We know who drove in the rivets on airplane assembly lines during World War II. But what about World War I? Who assembled all those fabric-covered biplanes? Who shaped and filled the millions of cartridges that America sent over to the trenches of Europe? Who made the gas masks to protect American soldiers facing chemical warfare for the first time?
Although the World War II posters of Rosie the Riveter and Wendy the Welder remind us of the women who contributed to the nation's war effort in the 1940s, the women workers of World War I are nearly forgotten. In Rosie's Mom, Carrie Brown recovers these women of an earlier generation through lively words and images. She takes us back to the time when American women abandoned their jobs dipping chocolates, sewing corsets, or canning pork and beans, to contribute to the war effort. Trading their ankle-length skirts and crisp white shirtwaists for coarse bloomers or overalls, they went into the munition plants to face explosives, toxic chemicals, powerful metal-cutting machines, and the sullen hostility of the men in the shops. By the end of the war, notes the author, more than a million American women had become involved in war production. Not only had they proven that women could be trained in technical fields, but they also had forced hazardous industries to adopt new health and safety measures. And they had made a powerful argument for women's voting rights.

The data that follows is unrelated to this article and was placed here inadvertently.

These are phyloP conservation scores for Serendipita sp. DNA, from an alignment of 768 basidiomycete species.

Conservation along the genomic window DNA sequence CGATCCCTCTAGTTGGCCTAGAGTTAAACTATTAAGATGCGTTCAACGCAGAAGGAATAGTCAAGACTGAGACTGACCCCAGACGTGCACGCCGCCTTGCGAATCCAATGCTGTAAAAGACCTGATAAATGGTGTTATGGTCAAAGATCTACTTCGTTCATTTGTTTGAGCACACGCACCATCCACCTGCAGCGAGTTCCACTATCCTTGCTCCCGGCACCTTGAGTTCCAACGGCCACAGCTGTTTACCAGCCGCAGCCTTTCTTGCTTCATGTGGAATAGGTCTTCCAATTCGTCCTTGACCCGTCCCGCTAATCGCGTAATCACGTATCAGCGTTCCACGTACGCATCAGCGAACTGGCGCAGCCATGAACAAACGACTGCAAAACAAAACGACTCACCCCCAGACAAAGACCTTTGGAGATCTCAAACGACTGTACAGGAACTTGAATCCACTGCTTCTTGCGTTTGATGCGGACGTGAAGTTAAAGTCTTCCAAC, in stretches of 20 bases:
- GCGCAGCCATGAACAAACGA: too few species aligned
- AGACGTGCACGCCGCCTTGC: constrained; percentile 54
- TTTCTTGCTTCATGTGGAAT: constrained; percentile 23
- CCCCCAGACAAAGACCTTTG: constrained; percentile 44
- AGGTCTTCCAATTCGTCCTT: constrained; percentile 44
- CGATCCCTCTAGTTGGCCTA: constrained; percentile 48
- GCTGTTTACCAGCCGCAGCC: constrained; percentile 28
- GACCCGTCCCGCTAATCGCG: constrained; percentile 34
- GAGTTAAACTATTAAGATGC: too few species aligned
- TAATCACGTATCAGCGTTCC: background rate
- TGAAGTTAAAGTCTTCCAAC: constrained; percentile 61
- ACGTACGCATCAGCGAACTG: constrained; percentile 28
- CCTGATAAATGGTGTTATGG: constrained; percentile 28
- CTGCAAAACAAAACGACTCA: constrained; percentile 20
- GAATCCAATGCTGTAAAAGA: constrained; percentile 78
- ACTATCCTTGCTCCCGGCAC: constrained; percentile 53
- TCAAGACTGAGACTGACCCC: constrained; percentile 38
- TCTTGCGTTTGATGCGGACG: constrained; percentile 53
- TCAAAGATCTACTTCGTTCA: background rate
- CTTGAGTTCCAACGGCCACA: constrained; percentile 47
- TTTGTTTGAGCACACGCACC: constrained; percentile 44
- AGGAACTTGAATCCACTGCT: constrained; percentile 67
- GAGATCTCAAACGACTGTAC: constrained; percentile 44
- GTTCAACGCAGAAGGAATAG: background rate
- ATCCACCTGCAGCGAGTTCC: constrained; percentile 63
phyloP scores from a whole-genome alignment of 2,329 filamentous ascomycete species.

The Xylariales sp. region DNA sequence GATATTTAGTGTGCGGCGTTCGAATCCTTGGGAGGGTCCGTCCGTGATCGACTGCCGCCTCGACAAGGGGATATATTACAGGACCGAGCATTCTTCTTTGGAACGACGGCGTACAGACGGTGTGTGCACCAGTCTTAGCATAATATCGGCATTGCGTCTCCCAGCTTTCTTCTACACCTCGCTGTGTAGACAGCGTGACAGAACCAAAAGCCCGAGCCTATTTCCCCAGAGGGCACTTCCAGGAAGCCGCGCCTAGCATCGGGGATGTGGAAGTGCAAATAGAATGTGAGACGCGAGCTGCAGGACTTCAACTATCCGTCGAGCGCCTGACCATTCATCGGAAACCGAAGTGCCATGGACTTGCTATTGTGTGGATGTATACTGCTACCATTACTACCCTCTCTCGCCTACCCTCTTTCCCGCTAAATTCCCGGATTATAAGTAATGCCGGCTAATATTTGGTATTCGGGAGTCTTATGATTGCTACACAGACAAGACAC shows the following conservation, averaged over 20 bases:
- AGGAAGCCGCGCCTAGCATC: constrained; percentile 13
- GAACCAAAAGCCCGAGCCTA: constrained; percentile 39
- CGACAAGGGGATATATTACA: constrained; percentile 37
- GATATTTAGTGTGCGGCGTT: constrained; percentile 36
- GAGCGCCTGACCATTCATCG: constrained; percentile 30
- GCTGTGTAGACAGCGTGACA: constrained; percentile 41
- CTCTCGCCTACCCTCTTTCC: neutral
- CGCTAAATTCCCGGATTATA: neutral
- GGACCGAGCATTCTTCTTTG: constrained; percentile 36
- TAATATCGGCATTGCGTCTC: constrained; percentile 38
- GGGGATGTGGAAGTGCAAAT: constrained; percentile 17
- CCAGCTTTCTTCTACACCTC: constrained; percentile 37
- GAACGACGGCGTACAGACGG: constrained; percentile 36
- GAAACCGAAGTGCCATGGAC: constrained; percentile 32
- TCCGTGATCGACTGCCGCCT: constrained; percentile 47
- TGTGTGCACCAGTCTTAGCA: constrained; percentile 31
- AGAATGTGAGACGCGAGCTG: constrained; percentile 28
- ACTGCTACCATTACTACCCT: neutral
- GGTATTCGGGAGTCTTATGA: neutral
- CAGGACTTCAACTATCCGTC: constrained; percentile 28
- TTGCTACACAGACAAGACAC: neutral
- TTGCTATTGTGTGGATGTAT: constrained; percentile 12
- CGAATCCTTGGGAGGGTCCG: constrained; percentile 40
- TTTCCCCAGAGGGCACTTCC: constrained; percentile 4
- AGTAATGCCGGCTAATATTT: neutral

In telling the story of these women, Rosie's Mom explores their lives and their work, their leaders and their defenders, their accomplishments and their bitter disappointments. Combining a compelling narrative with copious illustrations, this book will bring these forgotten women back into our collective memory. Moreover, it offers many insights concerning women and industry at a crucial moment in U.S. history.